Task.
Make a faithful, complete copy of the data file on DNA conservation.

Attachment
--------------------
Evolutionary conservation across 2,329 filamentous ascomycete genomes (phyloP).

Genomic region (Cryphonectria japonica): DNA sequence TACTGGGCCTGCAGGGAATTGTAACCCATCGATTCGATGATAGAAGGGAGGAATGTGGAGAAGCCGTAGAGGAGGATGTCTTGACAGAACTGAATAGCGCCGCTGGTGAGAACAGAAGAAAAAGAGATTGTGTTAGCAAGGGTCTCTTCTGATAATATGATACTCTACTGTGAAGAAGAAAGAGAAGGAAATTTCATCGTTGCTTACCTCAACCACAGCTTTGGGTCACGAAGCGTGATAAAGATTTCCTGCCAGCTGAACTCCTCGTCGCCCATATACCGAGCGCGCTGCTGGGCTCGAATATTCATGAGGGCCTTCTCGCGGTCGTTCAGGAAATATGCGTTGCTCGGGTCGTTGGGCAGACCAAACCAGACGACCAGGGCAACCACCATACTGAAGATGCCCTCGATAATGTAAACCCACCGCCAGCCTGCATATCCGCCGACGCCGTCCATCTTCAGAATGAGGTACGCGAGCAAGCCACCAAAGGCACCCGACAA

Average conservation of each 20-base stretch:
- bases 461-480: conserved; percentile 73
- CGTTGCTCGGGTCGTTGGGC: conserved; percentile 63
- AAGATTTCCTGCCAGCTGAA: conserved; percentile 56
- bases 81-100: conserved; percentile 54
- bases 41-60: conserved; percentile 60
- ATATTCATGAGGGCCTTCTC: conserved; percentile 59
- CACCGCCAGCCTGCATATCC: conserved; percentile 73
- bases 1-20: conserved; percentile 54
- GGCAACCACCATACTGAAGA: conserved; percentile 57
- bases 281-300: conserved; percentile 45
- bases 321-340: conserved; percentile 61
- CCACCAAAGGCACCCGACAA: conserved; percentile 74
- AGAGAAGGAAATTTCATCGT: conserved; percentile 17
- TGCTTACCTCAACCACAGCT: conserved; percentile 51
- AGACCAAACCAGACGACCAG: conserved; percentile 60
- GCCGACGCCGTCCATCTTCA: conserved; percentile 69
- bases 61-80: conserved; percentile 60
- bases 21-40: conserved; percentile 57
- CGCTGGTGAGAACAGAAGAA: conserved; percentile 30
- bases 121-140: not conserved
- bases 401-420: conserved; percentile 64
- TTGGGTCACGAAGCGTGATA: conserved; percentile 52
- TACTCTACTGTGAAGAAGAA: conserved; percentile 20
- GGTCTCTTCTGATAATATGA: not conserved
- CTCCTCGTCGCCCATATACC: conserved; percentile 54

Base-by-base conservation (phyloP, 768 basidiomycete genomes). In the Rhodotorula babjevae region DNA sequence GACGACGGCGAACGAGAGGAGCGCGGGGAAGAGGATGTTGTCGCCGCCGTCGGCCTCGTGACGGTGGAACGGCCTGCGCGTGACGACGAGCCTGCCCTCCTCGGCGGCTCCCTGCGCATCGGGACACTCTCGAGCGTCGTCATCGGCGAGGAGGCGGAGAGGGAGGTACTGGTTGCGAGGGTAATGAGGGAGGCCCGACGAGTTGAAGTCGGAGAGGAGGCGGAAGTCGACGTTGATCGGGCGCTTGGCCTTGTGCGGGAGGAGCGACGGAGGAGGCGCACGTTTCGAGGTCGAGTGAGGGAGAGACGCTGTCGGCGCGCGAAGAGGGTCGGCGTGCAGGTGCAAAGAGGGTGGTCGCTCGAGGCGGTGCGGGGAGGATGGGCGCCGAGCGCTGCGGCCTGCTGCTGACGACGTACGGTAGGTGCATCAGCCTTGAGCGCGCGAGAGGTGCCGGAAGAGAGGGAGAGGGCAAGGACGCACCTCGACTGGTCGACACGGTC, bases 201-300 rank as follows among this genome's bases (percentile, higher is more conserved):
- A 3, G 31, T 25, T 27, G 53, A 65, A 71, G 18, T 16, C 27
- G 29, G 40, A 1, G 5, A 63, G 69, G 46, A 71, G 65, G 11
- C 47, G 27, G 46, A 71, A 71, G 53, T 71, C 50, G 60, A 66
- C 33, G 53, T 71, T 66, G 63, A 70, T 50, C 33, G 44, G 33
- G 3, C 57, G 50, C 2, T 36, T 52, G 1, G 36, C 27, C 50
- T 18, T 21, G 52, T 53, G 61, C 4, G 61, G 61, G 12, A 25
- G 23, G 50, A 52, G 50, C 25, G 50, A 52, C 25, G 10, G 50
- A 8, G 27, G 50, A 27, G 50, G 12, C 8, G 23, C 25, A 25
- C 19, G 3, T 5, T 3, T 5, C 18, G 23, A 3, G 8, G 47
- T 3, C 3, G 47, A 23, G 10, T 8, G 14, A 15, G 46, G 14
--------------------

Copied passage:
Evolutionary conservation across 2,329 filamentous ascomycete genomes (phyloP).

Genomic region (Cryphonectria japonica): DNA sequence TACTGGGCCTGCAGGGAATTGTAACCCATCGATTCGATGATAGAAGGGAGGAATGTGGAGAAGCCGTAGAGGAGGATGTCTTGACAGAACTGAATAGCGCCGCTGGTGAGAACAGAAGAAAAAGAGATTGTGTTAGCAAGGGTCTCTTCTGATAATATGATACTCTACTGTGAAGAAGAAAGAGAAGGAAATTTCATCGTTGCTTACCTCAACCACAGCTTTGGGTCACGAAGCGTGATAAAGATTTCCTGCCAGCTGAACTCCTCGTCGCCCATATACCGAGCGCGCTGCTGGGCTCGAATATTCATGAGGGCCTTCTCGCGGTCGTTCAGGAAATATGCGTTGCTCGGGTCGTTGGGCAGACCAAACCAGACGACCAGGGCAACCACCATACTGAAGATGCCCTCGATAATGTAAACCCACCGCCAGCCTGCATATCCGCCGACGCCGTCCATCTTCAGAATGAGGTACGCGAGCAAGCCACCAAAGGCACCCGACAA

Average conservation of each 20-base stretch:
- bases 461-480: conserved; percentile 73
- CGTTGCTCGGGTCGTTGGGC: conserved; percentile 63
- AAGATTTCCTGCCAGCTGAA: conserved; percentile 56
- bases 81-100: conserved; percentile 54
- bases 41-60: conserved; percentile 60
- ATATTCATGAGGGCCTTCTC: conserved; percentile 59
- CACCGCCAGCCTGCATATCC: conserved; percentile 73
- bases 1-20: conserved; percentile 54
- GGCAACCACCATACTGAAGA: conserved; percentile 57
- bases 281-300: conserved; percentile 45
- bases 321-340: conserved; percentile 61
- CCACCAAAGGCACCCGACAA: conserved; percentile 74
- AGAGAAGGAAATTTCATCGT: conserved; percentile 17
- TGCTTACCTCAACCACAGCT: conserved; percentile 51
- AGACCAAACCAGACGACCAG: conserved; percentile 60
- GCCGACGCCGTCCATCTTCA: conserved; percentile 69
- bases 61-80: conserved; percentile 60
- bases 21-40: conserved; percentile 57
- CGCTGGTGAGAACAGAAGAA: conserved; percentile 30
- bases 121-140: not conserved
- bases 401-420: conserved; percentile 64
- TTGGGTCACGAAGCGTGATA: conserved; percentile 52
- TACTCTACTGTGAAGAAGAA: conserved; percentile 20
- GGTCTCTTCTGATAATATGA: not conserved
- CTCCTCGTCGCCCATATACC: conserved; percentile 54

Base-by-base conservation (phyloP, 768 basidiomycete genomes). In the Rhodotorula babjevae region DNA sequence GACGACGGCGAACGAGAGGAGCGCGGGGAAGAGGATGTTGTCGCCGCCGTCGGCCTCGTGACGGTGGAACGGCCTGCGCGTGACGACGAGCCTGCCCTCCTCGGCGGCTCCCTGCGCATCGGGACACTCTCGAGCGTCGTCATCGGCGAGGAGGCGGAGAGGGAGGTACTGGTTGCGAGGGTAATGAGGGAGGCCCGACGAGTTGAAGTCGGAGAGGAGGCGGAAGTCGACGTTGATCGGGCGCTTGGCCTTGTGCGGGAGGAGCGACGGAGGAGGCGCACGTTTCGAGGTCGAGTGAGGGAGAGACGCTGTCGGCGCGCGAAGAGGGTCGGCGTGCAGGTGCAAAGAGGGTGGTCGCTCGAGGCGGTGCGGGGAGGATGGGCGCCGAGCGCTGCGGCCTGCTGCTGACGACGTACGGTAGGTGCATCAGCCTTGAGCGCGCGAGAGGTGCCGGAAGAGAGGGAGAGGGCAAGGACGCACCTCGACTGGTCGACACGGTC, bases 201-300 rank as follows among this genome's bases (percentile, higher is more conserved):
- A 3, G 31, T 25, T 27, G 53, A 65, A 71, G 18, T 16, C 27
- G 29, G 40, A 1, G 5, A 63, G 69, G 46, A 71, G 65, G 11
- C 47, G 27, G 46, A 71, A 71, G 53, T 71, C 50, G 60, A 66
- C 33, G 53, T 71, T 66, G 63, A 70, T 50, C 33, G 44, G 33
- G 3, C 57, G 50, C 2, T 36, T 52, G 1, G 36, C 27, C 50
- T 18, T 21, G 52, T 53, G 61, C 4, G 61, G 61, G 12, A 25
- G 23, G 50, A 52, G 50, C 25, G 50, A 52, C 25, G 10, G 50
- A 8, G 27, G 50, A 27, G 50, G 12, C 8, G 23, C 25, A 25
- C 19, G 3, T 5, T 3, T 5, C 18, G 23, A 3, G 8, G 47
- T 3, C 3, G 47, A 23, G 10, T 8, G 14, A 15, G 46, G 14